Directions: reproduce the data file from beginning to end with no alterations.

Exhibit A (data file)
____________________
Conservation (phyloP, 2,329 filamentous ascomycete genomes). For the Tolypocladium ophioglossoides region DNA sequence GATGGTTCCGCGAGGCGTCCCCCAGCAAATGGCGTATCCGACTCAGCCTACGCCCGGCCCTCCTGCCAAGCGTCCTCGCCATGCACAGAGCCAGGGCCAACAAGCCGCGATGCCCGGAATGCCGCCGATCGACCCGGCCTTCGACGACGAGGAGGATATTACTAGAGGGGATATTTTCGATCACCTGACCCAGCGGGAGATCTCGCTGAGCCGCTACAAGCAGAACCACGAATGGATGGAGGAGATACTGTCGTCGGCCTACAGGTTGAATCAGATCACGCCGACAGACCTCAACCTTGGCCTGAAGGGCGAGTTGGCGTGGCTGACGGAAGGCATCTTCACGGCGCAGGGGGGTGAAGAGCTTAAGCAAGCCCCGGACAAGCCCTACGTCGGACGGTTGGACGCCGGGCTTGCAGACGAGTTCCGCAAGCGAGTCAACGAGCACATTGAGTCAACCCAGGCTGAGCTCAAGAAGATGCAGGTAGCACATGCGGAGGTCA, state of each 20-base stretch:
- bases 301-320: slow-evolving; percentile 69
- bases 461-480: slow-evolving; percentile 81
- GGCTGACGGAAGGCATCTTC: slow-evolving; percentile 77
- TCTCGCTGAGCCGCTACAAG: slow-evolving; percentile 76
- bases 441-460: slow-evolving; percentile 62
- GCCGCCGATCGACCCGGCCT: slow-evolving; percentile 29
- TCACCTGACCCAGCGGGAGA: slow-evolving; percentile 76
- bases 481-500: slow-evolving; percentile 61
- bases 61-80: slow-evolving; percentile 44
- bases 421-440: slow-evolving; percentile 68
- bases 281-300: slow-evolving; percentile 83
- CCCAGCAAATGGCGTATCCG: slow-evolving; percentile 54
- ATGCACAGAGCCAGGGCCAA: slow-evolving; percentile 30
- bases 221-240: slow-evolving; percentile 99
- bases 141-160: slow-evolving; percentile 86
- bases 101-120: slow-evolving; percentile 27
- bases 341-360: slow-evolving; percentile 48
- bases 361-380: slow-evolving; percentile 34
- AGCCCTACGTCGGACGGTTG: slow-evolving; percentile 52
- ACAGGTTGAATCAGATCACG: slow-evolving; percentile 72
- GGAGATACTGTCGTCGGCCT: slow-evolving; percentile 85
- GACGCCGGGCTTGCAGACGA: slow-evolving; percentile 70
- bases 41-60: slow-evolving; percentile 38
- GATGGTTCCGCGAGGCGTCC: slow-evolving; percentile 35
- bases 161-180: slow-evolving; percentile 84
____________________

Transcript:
Conservation (phyloP, 2,329 filamentous ascomycete genomes). For the Tolypocladium ophioglossoides region DNA sequence GATGGTTCCGCGAGGCGTCCCCCAGCAAATGGCGTATCCGACTCAGCCTACGCCCGGCCCTCCTGCCAAGCGTCCTCGCCATGCACAGAGCCAGGGCCAACAAGCCGCGATGCCCGGAATGCCGCCGATCGACCCGGCCTTCGACGACGAGGAGGATATTACTAGAGGGGATATTTTCGATCACCTGACCCAGCGGGAGATCTCGCTGAGCCGCTACAAGCAGAACCACGAATGGATGGAGGAGATACTGTCGTCGGCCTACAGGTTGAATCAGATCACGCCGACAGACCTCAACCTTGGCCTGAAGGGCGAGTTGGCGTGGCTGACGGAAGGCATCTTCACGGCGCAGGGGGGTGAAGAGCTTAAGCAAGCCCCGGACAAGCCCTACGTCGGACGGTTGGACGCCGGGCTTGCAGACGAGTTCCGCAAGCGAGTCAACGAGCACATTGAGTCAACCCAGGCTGAGCTCAAGAAGATGCAGGTAGCACATGCGGAGGTCA, state of each 20-base stretch:
- bases 301-320: slow-evolving; percentile 69
- bases 461-480: slow-evolving; percentile 81
- GGCTGACGGAAGGCATCTTC: slow-evolving; percentile 77
- TCTCGCTGAGCCGCTACAAG: slow-evolving; percentile 76
- bases 441-460: slow-evolving; percentile 62
- GCCGCCGATCGACCCGGCCT: slow-evolving; percentile 29
- TCACCTGACCCAGCGGGAGA: slow-evolving; percentile 76
- bases 481-500: slow-evolving; percentile 61
- bases 61-80: slow-evolving; percentile 44
- bases 421-440: slow-evolving; percentile 68
- bases 281-300: slow-evolving; percentile 83
- CCCAGCAAATGGCGTATCCG: slow-evolving; percentile 54
- ATGCACAGAGCCAGGGCCAA: slow-evolving; percentile 30
- bases 221-240: slow-evolving; percentile 99
- bases 141-160: slow-evolving; percentile 86
- bases 101-120: slow-evolving; percentile 27
- bases 341-360: slow-evolving; percentile 48
- bases 361-380: slow-evolving; percentile 34
- AGCCCTACGTCGGACGGTTG: slow-evolving; percentile 52
- ACAGGTTGAATCAGATCACG: slow-evolving; percentile 72
- GGAGATACTGTCGTCGGCCT: slow-evolving; percentile 85
- GACGCCGGGCTTGCAGACGA: slow-evolving; percentile 70
- bases 41-60: slow-evolving; percentile 38
- GATGGTTCCGCGAGGCGTCC: slow-evolving; percentile 35
- bases 161-180: slow-evolving; percentile 84